Renault 11.89ppm
    smart 13.57ppm

    WELL-contained costs in all areas make the Mitsubishi Colt the lowest car for wholelife costs. There’s no area of weakness and when you consider that the smart is effectively the same car, but is more expensive, the Colt does very well and is more than £800 cheaper. That’s a lot for some funky plastic panels. All the cars are still pretty cheap to run at and, while the Modus is the most expensive, costing more than £14,200 over three years/60,000 miles, these are benchmark costs and don’t take into account individual discount deals.

    Mitsubishi 22.35ppm
    Mazda 22.84ppm
    smart 23.59ppm
    Renault 23.77ppm

    THE Colt is again the best, this time for tax, thanks to low emissions and a very low P11D price. It would cost a 22% taxpayer £32 a month. Since the Mazda2 range was realigned last year, it is a lot cheaper and this reflects in BIK tax costs, where it is a close second. The Modus has fairly high emissions, making it the most expensive, but it’s still only £37. The smart’s low emissions mitigate the highest P11D value.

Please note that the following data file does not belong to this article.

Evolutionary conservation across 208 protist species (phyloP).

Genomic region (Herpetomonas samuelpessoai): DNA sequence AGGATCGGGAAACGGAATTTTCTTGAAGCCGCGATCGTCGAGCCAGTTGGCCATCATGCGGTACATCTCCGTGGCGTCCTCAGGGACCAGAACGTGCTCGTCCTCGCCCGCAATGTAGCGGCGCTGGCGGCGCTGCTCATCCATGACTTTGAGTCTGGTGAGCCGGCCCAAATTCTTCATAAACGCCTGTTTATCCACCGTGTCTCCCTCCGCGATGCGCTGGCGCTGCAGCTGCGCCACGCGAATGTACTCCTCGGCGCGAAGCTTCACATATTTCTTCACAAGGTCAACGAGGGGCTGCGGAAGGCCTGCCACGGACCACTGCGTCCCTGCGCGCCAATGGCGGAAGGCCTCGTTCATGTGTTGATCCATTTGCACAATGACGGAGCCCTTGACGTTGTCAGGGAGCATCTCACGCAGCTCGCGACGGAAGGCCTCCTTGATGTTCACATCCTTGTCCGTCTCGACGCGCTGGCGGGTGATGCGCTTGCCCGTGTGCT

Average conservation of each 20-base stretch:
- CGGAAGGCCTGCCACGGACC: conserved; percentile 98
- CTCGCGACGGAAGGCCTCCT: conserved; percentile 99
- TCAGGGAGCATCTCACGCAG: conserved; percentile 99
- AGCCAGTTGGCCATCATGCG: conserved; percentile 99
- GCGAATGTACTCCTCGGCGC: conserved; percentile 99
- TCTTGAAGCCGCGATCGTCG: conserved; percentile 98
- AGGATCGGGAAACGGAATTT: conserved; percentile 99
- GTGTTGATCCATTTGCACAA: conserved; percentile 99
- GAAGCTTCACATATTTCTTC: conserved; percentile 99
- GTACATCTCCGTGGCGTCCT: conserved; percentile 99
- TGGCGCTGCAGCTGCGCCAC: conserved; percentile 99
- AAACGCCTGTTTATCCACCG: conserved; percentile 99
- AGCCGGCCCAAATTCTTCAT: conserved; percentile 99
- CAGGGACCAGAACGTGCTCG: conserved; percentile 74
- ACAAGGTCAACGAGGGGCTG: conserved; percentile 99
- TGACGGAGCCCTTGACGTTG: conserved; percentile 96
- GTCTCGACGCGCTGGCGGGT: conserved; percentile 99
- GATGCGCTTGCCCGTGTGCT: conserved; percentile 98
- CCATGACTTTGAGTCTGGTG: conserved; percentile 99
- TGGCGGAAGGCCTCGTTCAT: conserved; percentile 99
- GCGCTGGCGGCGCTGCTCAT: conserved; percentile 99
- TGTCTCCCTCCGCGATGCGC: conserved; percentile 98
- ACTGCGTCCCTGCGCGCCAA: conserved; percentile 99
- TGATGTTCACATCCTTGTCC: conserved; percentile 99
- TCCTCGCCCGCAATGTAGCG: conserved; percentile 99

Smart 145g/km/16%
    Mitsubishi 148g/km/16%
    Mazda 159g/km/18%
    Renault 163g/km/19%

    THE Mitsubishi Colt is something of a shock winner here. It has the best wholelife costs and the lowest tax while still delivering much of what the smart does. In other words, it’s a smart forfour without having to pay for the fancy cladding. The smart delivers in a number of areas, especially fuel consumption, space and style, but a high front-end price hampers it in fleet terms.
    WINNER: Mitsubishi Colt 1.5 Sport

    Delivered price, standard car (P11D value): £12,220
    CO2 emissions (g/km): 145
    BIK % of P11D in 2004: 16%
    Graduated VED rate: £105
    Insurance group: 2
    Combined mpg: 51.1
    CAP Monitor residual value: £4,075/33%
    Depreciation 13.57 pence per mile x 60,000: £8,142 M
    Maintenance 2.20 pence per mile x 60,000: £1,320
    Fuel 7.82 pence per mile x 60,000: £4,692
    Wholelife cost 23.59 pence per mile x 60,000: £14,154
    Typical contract hire rate: £276

  • All figures based on 3yrs/60,000 miles. Monthly rental quote from HSBC Vehicle

    At a glance

    We like...

  • Lots of space
  • Good fuel economy
  • Looks funky

    We don't like...

  • Not as innovative as fortwo
  • High front-end price
  • Will smart survive?
  • CO2 emissions and fuel consumption data correct at time of writing. The latest figures are available in the Fleet News fuel cost calculator and the company car tax calculator.